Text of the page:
If no such information has been provided running the CI will always fail.

Alternatively, the organizers of a course based on this material could setup their own runner and help learners to configure their projects to use that runner.

On other instances the situation can be different.

Clicking the button does not cause a change in page. Instead, we are informed at the top of the page about the status of the pipeline run that was initiated by committing the .gitlab-ci.yml to the repository.

To get a better overview, we select “CI/CD” from the main menu on the right side. This brings us to the list of pipeline runs. We should see exactly one entry in the list, as we have just configured the CI.

A blue, red, or green box in the “Status” column informs on the left informs us about the state of the pipeline. Blue indicates a running pipeline, red a failed pipeline, and green a pipeline that successfully completed. Below the status box we have the runtime of the pipeline and below that information about when it was started.

In the ”Pipeline” column, we see the first line of the commit that triggered the pipeline run, the number of the pipeline run, for example #11071, the branch the commit is part of as well as the short identifier of the commit. Most of these serve as links to pages for their respective entities.

The ”Triggerer” column tells us who caused the pipeline run. In our case that’s the author of the commit.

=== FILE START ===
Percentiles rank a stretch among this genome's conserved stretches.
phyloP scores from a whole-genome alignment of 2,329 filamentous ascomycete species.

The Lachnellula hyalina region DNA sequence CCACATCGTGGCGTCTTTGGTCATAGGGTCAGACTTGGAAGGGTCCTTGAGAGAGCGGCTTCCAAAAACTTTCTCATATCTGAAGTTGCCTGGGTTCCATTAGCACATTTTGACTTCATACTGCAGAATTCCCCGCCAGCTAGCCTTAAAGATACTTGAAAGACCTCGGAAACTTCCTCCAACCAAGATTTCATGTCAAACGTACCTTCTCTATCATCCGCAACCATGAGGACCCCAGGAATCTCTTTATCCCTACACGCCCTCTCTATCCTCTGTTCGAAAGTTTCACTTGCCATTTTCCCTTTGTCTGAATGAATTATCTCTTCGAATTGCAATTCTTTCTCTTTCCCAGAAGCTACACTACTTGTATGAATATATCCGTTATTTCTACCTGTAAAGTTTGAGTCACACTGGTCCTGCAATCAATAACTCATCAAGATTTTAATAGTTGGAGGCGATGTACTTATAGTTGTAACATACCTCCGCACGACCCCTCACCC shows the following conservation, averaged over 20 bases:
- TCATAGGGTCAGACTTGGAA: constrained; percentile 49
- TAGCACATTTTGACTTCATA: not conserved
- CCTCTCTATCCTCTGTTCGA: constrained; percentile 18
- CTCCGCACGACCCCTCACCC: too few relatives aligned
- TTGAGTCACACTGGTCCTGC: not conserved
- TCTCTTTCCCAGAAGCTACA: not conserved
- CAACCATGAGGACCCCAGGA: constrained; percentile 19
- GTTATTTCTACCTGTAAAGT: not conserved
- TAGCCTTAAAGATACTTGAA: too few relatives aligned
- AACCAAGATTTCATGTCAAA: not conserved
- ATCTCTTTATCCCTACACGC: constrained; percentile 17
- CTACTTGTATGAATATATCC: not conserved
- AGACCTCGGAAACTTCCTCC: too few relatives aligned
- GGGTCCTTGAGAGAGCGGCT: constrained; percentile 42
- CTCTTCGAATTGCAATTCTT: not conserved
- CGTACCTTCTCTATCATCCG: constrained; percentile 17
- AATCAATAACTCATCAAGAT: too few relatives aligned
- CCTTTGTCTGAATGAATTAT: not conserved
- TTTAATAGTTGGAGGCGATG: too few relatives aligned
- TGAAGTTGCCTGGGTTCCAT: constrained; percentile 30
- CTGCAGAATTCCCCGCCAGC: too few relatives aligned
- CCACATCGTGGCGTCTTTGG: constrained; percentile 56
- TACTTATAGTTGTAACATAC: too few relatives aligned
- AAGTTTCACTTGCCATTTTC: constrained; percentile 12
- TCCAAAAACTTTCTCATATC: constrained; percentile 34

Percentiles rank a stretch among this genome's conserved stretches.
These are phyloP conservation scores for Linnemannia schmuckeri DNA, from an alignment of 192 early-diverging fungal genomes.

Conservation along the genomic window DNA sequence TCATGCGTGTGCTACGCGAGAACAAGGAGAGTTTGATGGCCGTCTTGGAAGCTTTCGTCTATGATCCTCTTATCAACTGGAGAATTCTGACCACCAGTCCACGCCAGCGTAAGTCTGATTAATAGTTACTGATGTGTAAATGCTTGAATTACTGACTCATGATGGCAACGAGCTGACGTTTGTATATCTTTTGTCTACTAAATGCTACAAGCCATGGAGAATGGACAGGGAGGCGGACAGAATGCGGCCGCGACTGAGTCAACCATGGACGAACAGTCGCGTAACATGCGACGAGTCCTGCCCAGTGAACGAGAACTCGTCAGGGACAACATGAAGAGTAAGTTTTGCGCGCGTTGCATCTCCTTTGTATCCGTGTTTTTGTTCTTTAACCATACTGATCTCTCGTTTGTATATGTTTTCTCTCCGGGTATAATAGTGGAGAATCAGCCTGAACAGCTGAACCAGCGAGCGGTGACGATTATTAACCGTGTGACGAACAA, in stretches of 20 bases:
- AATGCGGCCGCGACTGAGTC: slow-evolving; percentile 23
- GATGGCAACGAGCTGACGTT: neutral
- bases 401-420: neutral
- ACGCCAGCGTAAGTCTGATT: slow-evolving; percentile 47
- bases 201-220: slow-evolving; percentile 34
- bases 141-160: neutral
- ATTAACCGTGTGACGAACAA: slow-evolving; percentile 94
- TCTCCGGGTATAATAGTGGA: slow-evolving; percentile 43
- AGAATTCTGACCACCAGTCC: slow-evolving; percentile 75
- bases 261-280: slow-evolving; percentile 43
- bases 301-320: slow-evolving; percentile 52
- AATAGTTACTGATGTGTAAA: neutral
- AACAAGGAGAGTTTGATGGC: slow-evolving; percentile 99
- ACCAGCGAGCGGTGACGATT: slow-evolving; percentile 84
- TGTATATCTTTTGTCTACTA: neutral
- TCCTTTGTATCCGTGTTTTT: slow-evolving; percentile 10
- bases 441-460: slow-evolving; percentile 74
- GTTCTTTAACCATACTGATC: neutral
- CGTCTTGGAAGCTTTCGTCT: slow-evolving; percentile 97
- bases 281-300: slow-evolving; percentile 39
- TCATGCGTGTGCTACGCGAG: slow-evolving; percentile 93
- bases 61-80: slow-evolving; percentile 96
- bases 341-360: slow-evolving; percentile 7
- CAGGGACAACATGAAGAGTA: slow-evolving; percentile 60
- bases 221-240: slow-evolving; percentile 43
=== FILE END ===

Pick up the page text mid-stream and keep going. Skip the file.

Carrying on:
The ”Stages” column visualizes the stages and their state. In addition to the colors discussed above, there are stages colored in grey. They are waiting for their predecessor stages (or need to be manually triggered, if configured that way).

We wait until our pipeline ran through. It should complete without error.

We click on the button labeled by the three dots on the right of the entry. In the menu that opens, we see that it provides a link to download artifacts of the pipeline. We click on the link labeled “create-epub:archive”, which causes our browser to download a file called

In that archive, we find the file diary.epub that was build by our second job, create-epub.

If you have an ebook viewer, you can verify that it contains the contents of all Markdown our files. (We ignore the fact, that the order might not make sense at all. For that we would need to improve the script that builds the EPUB file.)